. "B: Medical School Courses and Clerkships: Access Points for Integrating Environmental Medicine." Environmental Medicine: Integrating a Missing Element into Medical Education. Washington, DC: The National Academies Press, 1995.
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Environmental Medicine: Integrating a Missing Element into Medical Education
Cardiovascular Medicine, 106
Emergency Medicine, 108
Family Medicine, 109
Gastrointestinal Disease, 110
Infectious Disease, 111
Internal Medicine, 112
Obstetrics and Gynecology, 114
Pulmonary Medicine, 117
For each of the courses and clerkships presented below, we briefly discuss the relationship of environmental factors to the discipline and list relevant case studies from Appendix C that can be used for teaching and learning purposes (Index 2 of Appendix C lists specific case studies according to courses and clerkships). These lists are not meant to be all-inclusive, and creative teachers and students may find additional applications. Using these case studies should help to impart knowledge about environmental medicine along with that of the individual, specific discipline. [Note: Indexes in Appendix C facilitate the use of the case studies by presenting them according to (1) agent and condition, (2) courses and clerkships, (3) sentinel pathophysiological conditions for environmental and occupational evaluation, and (4) clinical signs, symptoms, and presenting complaints.]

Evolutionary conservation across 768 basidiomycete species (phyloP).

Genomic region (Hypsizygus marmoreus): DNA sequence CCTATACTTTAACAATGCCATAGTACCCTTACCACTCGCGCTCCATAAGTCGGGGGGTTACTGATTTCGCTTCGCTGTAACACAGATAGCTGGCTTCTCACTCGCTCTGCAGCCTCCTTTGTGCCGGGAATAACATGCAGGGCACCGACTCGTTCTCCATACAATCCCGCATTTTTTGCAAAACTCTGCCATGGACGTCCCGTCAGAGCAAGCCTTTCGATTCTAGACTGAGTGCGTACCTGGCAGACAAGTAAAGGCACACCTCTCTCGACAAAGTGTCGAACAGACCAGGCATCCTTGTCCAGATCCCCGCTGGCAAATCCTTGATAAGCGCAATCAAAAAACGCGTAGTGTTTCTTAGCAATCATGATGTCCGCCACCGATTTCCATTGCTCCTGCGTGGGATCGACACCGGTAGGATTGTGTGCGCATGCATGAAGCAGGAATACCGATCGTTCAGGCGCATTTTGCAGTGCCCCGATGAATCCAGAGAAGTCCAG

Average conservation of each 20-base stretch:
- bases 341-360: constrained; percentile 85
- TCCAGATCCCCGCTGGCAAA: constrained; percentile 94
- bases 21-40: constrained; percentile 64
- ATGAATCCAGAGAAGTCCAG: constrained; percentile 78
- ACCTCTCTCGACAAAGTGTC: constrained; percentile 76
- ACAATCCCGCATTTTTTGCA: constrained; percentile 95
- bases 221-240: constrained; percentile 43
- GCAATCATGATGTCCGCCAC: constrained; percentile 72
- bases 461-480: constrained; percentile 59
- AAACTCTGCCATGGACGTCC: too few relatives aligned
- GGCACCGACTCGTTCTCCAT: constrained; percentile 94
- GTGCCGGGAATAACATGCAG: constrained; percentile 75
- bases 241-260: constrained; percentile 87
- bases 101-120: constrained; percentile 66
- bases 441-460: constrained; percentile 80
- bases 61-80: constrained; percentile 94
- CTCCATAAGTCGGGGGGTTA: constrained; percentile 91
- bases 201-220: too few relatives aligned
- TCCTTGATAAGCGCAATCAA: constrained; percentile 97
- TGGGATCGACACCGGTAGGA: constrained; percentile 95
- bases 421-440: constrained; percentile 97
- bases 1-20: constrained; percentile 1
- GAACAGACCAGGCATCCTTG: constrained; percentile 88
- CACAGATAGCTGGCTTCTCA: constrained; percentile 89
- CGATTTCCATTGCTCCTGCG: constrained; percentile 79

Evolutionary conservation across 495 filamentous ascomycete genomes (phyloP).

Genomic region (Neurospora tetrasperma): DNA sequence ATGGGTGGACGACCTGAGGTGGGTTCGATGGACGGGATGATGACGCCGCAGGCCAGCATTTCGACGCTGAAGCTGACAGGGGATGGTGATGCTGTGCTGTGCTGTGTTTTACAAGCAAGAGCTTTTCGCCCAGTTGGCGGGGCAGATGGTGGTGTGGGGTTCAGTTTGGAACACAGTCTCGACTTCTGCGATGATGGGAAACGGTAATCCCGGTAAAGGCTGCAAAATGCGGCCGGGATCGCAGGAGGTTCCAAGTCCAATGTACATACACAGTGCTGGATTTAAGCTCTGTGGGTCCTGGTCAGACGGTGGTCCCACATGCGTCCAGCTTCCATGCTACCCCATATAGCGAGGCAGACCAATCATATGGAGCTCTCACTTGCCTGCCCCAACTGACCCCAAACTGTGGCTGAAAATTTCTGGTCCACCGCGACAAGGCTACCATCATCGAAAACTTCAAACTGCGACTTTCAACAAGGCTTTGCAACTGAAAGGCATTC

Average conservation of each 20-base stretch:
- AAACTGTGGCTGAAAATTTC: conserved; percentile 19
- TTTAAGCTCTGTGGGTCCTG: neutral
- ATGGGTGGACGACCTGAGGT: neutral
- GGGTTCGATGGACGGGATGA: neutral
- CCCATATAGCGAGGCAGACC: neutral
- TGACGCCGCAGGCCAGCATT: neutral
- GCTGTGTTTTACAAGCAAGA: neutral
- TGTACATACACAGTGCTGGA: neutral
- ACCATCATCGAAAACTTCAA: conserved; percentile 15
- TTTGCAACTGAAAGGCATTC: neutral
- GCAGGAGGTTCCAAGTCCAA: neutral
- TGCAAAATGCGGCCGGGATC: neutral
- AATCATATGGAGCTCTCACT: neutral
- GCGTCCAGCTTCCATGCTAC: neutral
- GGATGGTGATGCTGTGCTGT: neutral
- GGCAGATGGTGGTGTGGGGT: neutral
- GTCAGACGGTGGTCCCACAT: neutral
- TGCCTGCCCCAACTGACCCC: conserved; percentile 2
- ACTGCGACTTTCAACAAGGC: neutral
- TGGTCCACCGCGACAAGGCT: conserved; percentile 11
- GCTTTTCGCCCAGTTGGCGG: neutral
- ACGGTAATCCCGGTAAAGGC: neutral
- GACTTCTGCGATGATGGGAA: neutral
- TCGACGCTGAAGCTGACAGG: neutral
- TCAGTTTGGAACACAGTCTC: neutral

MEDICAL SCHOOL COURSES
Instruction in the basic sciences during the first year in medical school includes diverse courses encompassing a variety of the biological sciences. Several of these disciplines include the basic sciences that form the backbone of environmental medicine. Among these are biochemistry, genetics, pharmacology, pathology, and neuroscience. This appendix contains examples for use in teaching aspects of environmental medicine within many of these courses, with the intention of demonstrating that this curriculum content can and should become an integral component of these courses. This integration of examples of environmental medicine into core courses in the preclinical years may also facilitate more effective teaching of the sciences, since applied examples often motivate students, stimulate discussion, and enhance overall comprehension of the discipline.